The cornerstone of every war is the dehumanization, a terrifying process with long-lasting and infinitely unfolding consequences. And the Vietnam War was the first in which the full horror of this process, stripped of all glory and pseudo-necessity, reached significant public awareness.
Many Americans probably think of it as our sleepy socialist neighbor to the north. But Canada is a key ally in the war against terrorism in general, and ISIS in particular. And today's attack is a harbinger of things to come in America.
Wherever I go, the question is almost always the same, and it's to be expected, considering my past co-chairmanship of the National Commission on Terrorist Attacks Upon the United States, more commonly known as the 9/11 Commission. The question: Are we safer now?
The good news, and I speak here as a former member of a totalistic group, is that the 'cult' word has finally leapt into the conversation about ISIS. But it does so in a way that barely scratches the surface of what makes ISIS a cult; what draws people to it; and how to stop them.
Critics who call for simplistic solutions like "getting tough" -- some go so far as to recommend imitating Vladimir Putin, of all people -- are trying to re-fight the wars of the past.
Think of Ebola as the universe's unfair challenge to everything that war bred in our governmental system. As it happens, those things that the U.S. did, often ineffectively and counterproductively, to thwart its enemies, potential enemies, and even its own citizenry will not be an antidote to this "enemy" either.
The first stage of any dialogue in a conflict is to take the victims, survivors and their families seriously as a sign of solidarity that will resonate in their local society.
Like it or not, Guantanamo will be with us for a long time -- or, at the very least, until Obama marches with his successor down Pennsylvania Avenue during the 2016 inauguration.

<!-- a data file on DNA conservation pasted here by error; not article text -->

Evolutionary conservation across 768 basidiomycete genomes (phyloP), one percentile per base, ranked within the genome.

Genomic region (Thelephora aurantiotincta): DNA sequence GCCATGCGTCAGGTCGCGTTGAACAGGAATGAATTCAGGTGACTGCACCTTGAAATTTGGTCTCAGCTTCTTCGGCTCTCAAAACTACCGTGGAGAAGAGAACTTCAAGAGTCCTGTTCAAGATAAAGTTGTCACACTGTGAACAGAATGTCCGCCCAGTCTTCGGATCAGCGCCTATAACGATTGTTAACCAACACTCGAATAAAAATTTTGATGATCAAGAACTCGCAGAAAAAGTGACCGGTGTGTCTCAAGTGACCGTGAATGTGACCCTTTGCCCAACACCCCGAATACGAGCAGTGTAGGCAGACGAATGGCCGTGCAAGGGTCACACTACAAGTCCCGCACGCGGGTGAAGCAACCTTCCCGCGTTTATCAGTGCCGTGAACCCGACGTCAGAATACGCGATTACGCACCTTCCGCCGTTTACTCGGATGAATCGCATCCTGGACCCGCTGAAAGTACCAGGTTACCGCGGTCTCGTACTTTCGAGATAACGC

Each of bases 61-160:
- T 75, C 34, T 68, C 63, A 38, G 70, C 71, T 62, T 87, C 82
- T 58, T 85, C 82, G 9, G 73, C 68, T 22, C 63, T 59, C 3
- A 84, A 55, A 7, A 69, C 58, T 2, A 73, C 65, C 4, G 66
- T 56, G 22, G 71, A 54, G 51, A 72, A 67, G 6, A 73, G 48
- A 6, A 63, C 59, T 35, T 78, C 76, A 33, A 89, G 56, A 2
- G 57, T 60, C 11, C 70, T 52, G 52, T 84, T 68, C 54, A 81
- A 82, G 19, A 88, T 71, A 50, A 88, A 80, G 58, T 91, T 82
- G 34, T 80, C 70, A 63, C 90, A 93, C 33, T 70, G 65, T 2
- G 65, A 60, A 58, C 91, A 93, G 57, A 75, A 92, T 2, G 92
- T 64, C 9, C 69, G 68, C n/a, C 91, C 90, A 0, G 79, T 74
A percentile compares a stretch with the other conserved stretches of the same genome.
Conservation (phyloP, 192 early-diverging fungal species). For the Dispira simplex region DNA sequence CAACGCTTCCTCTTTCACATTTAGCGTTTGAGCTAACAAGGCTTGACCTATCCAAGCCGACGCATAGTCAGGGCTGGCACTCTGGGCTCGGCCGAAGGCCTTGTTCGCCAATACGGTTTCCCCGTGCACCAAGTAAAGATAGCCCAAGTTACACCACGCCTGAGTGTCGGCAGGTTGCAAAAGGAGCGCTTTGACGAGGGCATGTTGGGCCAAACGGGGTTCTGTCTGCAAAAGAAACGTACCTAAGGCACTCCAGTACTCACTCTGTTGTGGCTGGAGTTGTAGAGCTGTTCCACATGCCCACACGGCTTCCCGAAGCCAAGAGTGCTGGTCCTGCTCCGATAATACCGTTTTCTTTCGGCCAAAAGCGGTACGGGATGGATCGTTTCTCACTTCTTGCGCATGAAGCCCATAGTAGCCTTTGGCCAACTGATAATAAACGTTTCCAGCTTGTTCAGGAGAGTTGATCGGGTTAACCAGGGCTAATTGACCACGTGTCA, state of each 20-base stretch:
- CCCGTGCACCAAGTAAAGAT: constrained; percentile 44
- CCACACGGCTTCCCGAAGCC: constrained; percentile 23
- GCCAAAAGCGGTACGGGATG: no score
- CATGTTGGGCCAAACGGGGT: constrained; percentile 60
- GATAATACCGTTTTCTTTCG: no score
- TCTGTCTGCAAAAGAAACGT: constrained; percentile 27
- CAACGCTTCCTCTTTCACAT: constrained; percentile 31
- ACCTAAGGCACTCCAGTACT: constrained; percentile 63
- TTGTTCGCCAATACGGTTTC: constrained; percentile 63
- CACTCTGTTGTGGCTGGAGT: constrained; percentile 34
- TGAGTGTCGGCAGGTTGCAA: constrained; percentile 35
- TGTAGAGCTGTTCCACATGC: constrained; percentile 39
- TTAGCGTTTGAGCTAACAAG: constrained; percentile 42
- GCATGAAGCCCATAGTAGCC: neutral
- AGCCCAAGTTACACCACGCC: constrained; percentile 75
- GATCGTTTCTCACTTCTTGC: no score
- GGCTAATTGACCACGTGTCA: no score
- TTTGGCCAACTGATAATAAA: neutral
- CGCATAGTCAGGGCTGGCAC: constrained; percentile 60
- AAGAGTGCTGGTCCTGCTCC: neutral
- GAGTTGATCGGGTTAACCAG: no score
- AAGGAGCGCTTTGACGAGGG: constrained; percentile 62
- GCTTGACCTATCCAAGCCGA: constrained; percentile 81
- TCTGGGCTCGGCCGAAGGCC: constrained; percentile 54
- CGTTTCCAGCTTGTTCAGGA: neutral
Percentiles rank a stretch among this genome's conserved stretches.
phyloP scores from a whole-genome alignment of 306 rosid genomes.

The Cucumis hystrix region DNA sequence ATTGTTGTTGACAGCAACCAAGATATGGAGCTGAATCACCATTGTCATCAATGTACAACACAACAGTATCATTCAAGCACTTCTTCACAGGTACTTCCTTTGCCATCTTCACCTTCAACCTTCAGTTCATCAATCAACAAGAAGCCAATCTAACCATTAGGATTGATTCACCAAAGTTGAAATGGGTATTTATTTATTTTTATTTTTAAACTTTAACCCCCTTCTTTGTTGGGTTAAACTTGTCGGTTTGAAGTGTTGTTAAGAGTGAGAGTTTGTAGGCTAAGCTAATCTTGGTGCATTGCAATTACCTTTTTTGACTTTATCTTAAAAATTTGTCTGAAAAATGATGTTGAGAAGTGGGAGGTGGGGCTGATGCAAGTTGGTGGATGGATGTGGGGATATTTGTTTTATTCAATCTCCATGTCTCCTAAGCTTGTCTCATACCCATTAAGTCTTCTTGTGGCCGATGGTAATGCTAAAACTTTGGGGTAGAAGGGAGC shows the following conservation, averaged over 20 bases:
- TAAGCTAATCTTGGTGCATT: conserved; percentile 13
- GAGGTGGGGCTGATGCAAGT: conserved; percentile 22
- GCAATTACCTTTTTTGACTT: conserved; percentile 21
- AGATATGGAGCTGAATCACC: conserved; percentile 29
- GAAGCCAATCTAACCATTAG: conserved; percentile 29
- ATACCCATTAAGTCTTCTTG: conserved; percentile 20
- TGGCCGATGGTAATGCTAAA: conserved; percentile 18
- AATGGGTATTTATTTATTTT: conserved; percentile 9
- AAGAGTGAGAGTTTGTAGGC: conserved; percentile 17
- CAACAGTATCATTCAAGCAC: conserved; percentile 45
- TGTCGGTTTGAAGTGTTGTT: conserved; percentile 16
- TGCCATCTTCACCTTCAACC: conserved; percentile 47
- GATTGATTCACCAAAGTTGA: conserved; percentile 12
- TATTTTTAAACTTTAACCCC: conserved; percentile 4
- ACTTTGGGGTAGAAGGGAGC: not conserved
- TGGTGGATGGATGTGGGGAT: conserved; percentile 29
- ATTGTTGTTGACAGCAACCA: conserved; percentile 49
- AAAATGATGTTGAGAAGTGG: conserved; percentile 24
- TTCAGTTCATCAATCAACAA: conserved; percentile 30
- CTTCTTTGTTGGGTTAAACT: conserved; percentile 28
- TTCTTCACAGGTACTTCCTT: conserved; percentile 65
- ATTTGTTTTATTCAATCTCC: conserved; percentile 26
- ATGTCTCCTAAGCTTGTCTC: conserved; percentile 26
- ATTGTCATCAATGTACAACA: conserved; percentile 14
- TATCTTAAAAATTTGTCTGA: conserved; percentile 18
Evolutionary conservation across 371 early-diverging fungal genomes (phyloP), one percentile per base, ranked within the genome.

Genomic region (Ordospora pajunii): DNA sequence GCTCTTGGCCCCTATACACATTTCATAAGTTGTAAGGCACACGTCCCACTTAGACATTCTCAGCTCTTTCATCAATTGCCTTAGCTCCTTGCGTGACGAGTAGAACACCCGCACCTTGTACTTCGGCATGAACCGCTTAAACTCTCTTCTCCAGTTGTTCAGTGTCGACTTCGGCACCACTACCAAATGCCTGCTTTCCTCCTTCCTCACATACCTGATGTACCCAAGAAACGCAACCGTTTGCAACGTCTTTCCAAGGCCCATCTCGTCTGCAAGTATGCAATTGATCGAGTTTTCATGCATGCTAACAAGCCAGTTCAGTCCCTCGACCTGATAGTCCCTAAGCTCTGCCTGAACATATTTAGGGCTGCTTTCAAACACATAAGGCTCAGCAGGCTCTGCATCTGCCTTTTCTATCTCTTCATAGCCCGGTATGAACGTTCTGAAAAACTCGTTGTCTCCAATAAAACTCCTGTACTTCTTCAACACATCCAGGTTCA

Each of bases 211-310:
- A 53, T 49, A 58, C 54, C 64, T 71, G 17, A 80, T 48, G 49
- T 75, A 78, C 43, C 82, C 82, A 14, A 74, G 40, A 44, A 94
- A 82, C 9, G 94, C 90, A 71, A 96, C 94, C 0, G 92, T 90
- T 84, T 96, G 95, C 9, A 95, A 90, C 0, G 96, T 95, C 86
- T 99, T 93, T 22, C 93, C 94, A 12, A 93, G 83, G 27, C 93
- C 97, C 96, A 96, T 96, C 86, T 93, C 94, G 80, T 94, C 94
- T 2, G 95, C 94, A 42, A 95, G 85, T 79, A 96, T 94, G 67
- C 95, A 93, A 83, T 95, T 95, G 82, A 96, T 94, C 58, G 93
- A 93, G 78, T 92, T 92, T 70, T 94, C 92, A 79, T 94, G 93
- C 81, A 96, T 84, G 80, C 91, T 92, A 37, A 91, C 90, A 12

IS now controls significant territories in Iraq and Syria, equaling a small European state. At the same time, despite having a nearly identical view of Islam, IS and al-Qaeda are deadly enemies at present, which may confuse people in the West.
No single review or interview can do justice to Pay Any Price -- the new book by James Risen that is the antithesis of what routinely passes for journalism about the "war on terror." Instead of evasive tunnel vision, the book offers big-picture acuity: focusing on realities that are pervasive and vastly destructive.
President Obama has faced a lot of criticism lately for not being "tough enough" on ISIS. Most of it seems to boil down to this: Why won't he do what we always do?
We often boast of the uniqueness of our system. We are not a totalitarian society that crushes the individual out of existence and tramples over his/her rights and freedoms. But there are questions we need to ask ourselves.
Anyone who knows me knows how much I "adore" Millenials -- those 20-30 somethings who grew up with technology that MY generation and the one before de...
A full-blooded war in its early stages is now underway, involving two antagonists, the Islamic State led by Abu Bakr al-Baghdadi, known to his followers as Caliph Ibrahim, and the United States of America, led by President Barack Obama.
At face value, a recent one minute video clip on You Tube leaves little doubt about support for the Islamic State, the jihadist group that controls a swath of Syria and Iraq, among supporters of storied Moroccan soccer club Raja Club Athletic.
Osama bin Laden is the reason we're fighting ISIS today and the reason we've wage two wars in the Middle East. His vision for chaos in ...